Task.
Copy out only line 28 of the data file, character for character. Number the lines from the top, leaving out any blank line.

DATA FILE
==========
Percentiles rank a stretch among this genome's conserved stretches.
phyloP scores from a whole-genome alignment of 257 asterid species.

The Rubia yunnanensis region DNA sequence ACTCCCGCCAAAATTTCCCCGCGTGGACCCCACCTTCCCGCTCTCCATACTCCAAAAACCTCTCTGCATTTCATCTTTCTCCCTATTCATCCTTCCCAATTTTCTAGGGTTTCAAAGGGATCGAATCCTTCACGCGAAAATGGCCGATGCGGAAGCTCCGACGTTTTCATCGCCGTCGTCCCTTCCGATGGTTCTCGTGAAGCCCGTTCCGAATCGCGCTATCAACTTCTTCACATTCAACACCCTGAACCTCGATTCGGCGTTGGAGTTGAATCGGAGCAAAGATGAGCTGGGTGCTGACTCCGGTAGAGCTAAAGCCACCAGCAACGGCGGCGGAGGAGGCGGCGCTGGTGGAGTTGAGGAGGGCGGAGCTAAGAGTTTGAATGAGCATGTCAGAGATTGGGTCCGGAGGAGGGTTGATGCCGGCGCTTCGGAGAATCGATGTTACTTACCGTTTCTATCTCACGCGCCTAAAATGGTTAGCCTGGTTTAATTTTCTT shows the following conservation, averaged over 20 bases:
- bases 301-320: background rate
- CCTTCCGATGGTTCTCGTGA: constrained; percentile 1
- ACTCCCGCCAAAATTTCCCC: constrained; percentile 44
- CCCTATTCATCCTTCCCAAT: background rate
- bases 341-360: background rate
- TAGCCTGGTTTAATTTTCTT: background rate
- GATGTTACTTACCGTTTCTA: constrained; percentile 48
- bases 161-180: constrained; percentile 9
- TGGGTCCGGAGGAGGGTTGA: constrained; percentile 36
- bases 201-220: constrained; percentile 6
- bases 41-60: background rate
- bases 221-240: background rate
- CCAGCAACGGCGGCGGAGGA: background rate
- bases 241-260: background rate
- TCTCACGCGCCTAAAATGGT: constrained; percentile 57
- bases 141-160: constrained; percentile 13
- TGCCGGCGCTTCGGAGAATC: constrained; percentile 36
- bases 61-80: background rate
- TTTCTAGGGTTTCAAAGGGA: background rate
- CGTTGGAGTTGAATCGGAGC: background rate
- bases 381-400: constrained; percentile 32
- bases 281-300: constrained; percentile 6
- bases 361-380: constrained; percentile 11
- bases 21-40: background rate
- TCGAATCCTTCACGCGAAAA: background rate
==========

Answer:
- TCGAATCCTTCACGCGAAAA: background rate